Lebanon Businessnews News

Cash economy at $10 billion
as per World Bank estimation
“Only a few winners and a majority of losers,” says report
Share     Share on Facebook     Share on LinkedIn    
The cash economy has been estimated by the World Bank at $9.9 billion or 45.7 percent of GDP in 2022.

The ‘Normalization of Crisis is No Road to Stabilization’ report released yesterday by the World Bank, said: “The cash economy is far from [being] a net contributor to growth. On the contrary, it threatens to compromise the effectiveness of fiscal and monetary policy, heightens the risk of money laundering, increases informality, and prompts further tax evasion.” The report said that the increasing reliance on cash transactions also threatens to completely reverse the progress that Lebanon had made before the crisis to enhance its financial integrity by instituting robust anti-money laundering mechanisms in its commercial banking sector.

“As long as the economy is contracting and crisis conditions persist, living standards are set for further erosion, poverty will continue to spiral,” said Jean-Christophe Carret, the World Bank Country Director for the Middle East Department. “Delays in the implementation of a comprehensive reform and recovery plan will only further compound human and social capital losses and render the recovery longer and more costly,” he said.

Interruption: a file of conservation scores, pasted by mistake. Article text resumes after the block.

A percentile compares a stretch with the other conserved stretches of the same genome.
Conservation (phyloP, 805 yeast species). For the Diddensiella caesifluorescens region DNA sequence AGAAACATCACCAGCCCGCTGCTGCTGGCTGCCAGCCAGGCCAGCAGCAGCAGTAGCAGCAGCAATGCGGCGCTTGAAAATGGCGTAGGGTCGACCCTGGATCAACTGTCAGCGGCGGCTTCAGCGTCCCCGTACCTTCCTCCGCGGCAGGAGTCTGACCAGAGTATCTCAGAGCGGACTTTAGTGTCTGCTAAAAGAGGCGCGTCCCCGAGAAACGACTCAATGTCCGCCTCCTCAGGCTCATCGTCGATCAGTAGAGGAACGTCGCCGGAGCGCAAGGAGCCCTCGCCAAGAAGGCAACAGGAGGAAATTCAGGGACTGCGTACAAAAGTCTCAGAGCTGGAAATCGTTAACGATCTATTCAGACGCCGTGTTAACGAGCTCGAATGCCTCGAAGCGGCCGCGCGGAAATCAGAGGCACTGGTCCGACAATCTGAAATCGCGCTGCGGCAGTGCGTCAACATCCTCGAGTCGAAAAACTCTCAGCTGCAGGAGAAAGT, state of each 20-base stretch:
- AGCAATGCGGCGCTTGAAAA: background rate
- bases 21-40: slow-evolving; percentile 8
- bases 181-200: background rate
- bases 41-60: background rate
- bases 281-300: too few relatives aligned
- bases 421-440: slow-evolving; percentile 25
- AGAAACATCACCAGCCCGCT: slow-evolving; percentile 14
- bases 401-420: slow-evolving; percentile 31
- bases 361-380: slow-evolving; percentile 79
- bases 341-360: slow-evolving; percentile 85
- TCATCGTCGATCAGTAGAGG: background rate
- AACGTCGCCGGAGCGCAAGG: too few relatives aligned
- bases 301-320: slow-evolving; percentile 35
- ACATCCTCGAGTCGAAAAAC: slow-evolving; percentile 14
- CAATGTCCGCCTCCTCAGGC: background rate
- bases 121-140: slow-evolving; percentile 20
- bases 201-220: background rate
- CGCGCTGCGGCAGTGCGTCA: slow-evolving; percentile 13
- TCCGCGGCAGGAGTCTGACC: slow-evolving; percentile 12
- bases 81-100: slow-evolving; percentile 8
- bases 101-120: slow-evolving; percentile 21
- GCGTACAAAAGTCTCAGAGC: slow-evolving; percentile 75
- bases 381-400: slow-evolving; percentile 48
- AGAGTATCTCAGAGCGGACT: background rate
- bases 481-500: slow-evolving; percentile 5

The report said that “despite the emergence of signs of normalization with the crisis, the economy is still in a state of sharp decline, and it is far from the path of stability, let alone the path of recovery.” It said that policymaking as it stands is still characterized by fragmented and inadequate crisis management decisions, undermining any comprehensive and equitable plan, draining capital in all its aspects, especially human and social, and paving the way for deepening social inequality. “There are only a few winners and a majority of losers,” it said.

The report also provides an overview of the latest economic developments, and assesses economic prospects and risks in light of the continuing uncertainty and political stalemate. It expects private consumption to continue to increase, albeit at low rates, and the current account deficit to decline. It said that the slowdown in the contraction of economic activity does not mean achieving stability.

Read the report
Normalization of Crisis is No Road for Stabilization
Date Posted: May 17, 2023
Share     Share on Facebook     Share on LinkedIn